Sartre: Dirty Hands Summary

Sartre dirty hands

Sartre and the theater

Sartre considers himself an intellectual, ie as someone “who meddles with what does not concern him.” As such, the intellectual must radiate his involvement and make it public. The theater plays a leading role in his work: steeped in history and philosophical theory, his plays have a role in implementation of existentialist philosophy.

Dirty Hands: a existentialist play by Jean-Paul Sartre

The piece called Dirty Hands by Jean-Paul Sartre was written at the end of the Second World War.

Before going into the analysis of this play, remember that Sartre is the most eminent representative of existentialism, a philosophy which raises the absoluteness of human freedom (man is condemned to be free). The Literary works of Sartre, Nausea through No Exit intended to illustrate practical achievements and theories of existentialist philosophy.

Summary of the play

The action takes place during the Second World War in a fictional country called Illyria in Eastern Europe. The country is ruled by a fascist dictator. There are two underground resistance movements against the regime and Germany – the party of the proletariat (Communist) and the Pentagon (a nationalist and capitalist movement). The proletariat and the Pentagon are hostile to each other. Many lives were lost in the conflict on each side.

Hugo, the main character, is released from prison, after the assassination of Hoederer, leader of the proletariat, and went to Olga, his protector, who will examine his case and whether politics can integrate People’s Party. The play will examine the reasons that led Hugo to kill Hoederer.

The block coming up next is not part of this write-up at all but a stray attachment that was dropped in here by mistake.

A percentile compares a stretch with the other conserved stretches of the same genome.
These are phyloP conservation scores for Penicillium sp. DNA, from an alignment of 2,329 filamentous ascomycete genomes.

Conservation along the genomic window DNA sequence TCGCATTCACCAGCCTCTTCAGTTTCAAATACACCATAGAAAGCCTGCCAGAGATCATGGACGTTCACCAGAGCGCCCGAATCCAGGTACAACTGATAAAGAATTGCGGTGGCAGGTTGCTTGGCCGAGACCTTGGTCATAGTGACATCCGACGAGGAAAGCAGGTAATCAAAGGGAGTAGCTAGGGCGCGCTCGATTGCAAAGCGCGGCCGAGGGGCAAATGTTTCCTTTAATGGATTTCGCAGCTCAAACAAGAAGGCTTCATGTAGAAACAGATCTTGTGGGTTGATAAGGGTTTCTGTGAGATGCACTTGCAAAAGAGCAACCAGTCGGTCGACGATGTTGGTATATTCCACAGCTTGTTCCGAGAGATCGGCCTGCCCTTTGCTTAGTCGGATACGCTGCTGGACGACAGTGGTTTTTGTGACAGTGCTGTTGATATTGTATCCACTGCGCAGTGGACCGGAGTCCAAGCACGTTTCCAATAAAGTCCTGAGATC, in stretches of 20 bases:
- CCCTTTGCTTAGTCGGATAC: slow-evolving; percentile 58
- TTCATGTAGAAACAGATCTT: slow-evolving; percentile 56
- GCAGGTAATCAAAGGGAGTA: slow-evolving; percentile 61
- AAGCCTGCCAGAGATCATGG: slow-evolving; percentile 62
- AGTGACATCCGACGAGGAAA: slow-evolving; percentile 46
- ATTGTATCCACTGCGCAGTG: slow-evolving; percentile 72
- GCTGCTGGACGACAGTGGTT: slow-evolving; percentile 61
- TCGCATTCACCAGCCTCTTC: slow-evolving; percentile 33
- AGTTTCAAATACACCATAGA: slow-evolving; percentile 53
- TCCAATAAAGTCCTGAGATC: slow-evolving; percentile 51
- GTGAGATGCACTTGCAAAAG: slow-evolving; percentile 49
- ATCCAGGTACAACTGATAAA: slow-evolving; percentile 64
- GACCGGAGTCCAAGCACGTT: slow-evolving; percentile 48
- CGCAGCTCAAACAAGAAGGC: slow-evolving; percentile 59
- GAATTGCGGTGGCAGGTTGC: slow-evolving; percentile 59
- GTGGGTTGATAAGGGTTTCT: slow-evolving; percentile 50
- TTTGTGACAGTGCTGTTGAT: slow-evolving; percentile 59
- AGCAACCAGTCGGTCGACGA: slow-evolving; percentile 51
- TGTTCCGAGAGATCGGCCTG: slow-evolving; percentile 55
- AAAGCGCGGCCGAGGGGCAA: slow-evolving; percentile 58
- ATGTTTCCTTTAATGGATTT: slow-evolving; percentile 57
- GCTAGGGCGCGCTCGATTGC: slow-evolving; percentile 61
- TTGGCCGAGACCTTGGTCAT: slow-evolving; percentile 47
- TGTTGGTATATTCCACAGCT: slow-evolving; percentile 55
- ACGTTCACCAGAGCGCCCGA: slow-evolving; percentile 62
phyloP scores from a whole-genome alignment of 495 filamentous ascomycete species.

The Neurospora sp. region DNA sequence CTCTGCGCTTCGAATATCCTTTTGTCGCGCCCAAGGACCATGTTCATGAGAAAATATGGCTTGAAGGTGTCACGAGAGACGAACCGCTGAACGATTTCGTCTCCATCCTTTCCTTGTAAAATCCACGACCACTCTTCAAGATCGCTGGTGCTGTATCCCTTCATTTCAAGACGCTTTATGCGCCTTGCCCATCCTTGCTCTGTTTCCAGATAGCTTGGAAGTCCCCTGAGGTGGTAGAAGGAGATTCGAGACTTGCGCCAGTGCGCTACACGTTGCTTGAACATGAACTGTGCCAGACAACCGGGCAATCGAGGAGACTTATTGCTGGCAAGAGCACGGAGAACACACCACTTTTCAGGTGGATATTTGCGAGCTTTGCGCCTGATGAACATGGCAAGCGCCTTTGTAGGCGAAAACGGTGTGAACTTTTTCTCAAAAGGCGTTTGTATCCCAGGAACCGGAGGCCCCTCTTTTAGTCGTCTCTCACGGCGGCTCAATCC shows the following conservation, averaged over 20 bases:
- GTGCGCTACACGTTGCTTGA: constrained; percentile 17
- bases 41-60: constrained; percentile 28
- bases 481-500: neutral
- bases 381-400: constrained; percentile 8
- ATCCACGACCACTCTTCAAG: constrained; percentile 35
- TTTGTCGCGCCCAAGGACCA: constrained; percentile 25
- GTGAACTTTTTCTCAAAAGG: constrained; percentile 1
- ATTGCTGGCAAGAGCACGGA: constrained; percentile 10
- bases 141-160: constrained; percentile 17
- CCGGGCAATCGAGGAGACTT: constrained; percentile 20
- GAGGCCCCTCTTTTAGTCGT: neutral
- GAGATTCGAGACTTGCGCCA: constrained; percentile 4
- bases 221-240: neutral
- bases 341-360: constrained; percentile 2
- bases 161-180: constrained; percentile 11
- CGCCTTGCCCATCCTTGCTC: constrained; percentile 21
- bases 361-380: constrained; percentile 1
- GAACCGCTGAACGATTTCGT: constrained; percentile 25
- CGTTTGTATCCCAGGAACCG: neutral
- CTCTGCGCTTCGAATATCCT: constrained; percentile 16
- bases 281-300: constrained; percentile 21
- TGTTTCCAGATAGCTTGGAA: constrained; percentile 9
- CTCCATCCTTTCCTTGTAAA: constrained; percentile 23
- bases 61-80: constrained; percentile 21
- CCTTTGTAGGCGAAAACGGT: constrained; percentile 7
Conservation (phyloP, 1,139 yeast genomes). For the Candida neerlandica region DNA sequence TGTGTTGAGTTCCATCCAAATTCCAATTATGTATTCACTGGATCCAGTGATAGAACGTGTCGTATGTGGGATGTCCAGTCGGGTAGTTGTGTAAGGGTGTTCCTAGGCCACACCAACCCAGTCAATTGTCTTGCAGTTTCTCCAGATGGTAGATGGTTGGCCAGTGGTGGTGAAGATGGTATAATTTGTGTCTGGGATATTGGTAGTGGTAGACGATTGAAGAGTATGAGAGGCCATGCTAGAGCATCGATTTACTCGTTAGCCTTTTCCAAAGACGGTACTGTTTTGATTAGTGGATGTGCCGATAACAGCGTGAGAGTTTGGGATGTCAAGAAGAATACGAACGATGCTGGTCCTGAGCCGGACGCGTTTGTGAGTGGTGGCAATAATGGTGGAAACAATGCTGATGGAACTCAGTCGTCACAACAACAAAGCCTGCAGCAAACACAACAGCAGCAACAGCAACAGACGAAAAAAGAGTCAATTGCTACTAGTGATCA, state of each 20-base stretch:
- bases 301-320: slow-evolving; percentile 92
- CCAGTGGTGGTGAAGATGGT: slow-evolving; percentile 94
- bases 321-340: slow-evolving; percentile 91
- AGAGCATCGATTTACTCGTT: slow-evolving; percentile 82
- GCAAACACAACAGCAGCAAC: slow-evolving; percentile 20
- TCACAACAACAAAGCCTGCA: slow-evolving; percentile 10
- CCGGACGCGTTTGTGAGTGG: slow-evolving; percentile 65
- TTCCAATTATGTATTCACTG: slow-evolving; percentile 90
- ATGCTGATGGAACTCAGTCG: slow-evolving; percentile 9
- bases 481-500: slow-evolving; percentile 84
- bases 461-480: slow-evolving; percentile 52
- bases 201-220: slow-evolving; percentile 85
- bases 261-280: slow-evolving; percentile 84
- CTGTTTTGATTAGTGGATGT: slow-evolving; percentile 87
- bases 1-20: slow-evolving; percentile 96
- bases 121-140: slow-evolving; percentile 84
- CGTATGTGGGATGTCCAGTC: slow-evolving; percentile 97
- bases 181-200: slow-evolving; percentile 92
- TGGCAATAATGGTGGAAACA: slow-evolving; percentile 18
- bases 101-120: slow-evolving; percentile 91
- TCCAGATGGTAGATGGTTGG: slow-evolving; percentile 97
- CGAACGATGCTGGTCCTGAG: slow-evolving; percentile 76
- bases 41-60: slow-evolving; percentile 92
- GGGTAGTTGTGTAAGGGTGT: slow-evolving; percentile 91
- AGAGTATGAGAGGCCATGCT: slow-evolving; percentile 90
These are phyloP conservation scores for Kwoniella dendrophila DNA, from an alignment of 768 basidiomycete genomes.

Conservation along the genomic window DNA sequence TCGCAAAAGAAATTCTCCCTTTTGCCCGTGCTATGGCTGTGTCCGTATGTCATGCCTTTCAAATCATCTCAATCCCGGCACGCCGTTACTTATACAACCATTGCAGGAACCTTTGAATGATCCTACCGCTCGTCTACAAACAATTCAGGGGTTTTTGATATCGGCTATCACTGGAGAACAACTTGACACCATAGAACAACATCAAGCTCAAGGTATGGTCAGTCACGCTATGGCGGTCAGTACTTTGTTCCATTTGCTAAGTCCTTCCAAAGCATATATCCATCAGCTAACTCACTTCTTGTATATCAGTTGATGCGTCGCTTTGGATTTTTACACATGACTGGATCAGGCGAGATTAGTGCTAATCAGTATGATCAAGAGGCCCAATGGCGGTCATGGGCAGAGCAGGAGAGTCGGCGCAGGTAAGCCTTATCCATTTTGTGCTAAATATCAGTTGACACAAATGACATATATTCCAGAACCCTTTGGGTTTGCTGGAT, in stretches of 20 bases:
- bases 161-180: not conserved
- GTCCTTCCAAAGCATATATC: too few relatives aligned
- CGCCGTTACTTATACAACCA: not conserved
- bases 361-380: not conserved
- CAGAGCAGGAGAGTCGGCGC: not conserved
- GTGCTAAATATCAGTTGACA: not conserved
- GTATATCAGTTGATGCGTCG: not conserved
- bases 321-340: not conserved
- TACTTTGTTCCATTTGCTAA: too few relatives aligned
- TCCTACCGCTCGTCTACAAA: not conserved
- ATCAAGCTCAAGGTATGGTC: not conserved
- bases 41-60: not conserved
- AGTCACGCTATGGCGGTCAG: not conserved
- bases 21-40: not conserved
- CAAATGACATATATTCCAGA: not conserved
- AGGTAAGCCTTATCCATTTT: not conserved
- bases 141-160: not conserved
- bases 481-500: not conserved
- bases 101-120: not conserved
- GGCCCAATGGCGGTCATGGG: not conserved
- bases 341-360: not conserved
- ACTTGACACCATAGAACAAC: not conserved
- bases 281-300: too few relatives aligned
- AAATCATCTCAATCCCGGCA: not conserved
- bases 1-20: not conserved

On the belhalf of the proletarian party, Hugo has indeed been committed by Hoederer as personal secretary to approach him and to kill him, because the party suspected of wanting to ally with the Pentagon. Hugo will forge a strong relationship with Hoederer. Fulfill his mission and meet the man he meets value raises an ethical dilemma. It can not determine what to do and afraid of getting your hands dirty, that is to say, act against his conscience. Initially, Hugo is convinced of the merits of his mission: Hoederer is a traitor who is opportunism. Hoederer is indeed a pragmatic, while Hugo is motivated by their political ideals. Their logic are ideologically opposed : Hoederer considers that the politics must ensure the well-being of many people as possible, even for this, to compromise on ideas, while Hugo is ready to destroy everything for his ideas.

Hugo, on the other hand is the typical existentialist hero. Thrown into the world, unable to understand the meaning of his existence, he thinks that the cause of the proletariat can give meaning to his existence. Sartre critical here what he calls the spirit of seriousness, the belief that values ​​are transcendent and pre-existent to man.

The assassination of Hoederer will almost by chance, after the discovery of a relationship between Jessica, the wife of Hugo and Hoederer. No jealousy, but because Hugo discovers the inauthenticity of Hoederer through this act. As part existentialist, Hugo made a decision – that kill Hoederer. He refused to abandon his ideology. And be ready to die for and that. It has finally won its freedom by taking actions.


From an existentialist anti-hero at the beginning of the play, Hugo accept getting dirty, accepting that in his human condition. Dirty Hands teaches us that even the worst can not be done without the consent of the person who actually need to assume and assert his actions. This lesson, which seems obvious now, was explosive in the context of the German Occupation …

Cite this article as: Tim, "Sartre: Dirty Hands Summary, December 10, 2012, " in Philosophy & Philosophers, December 10, 2012,

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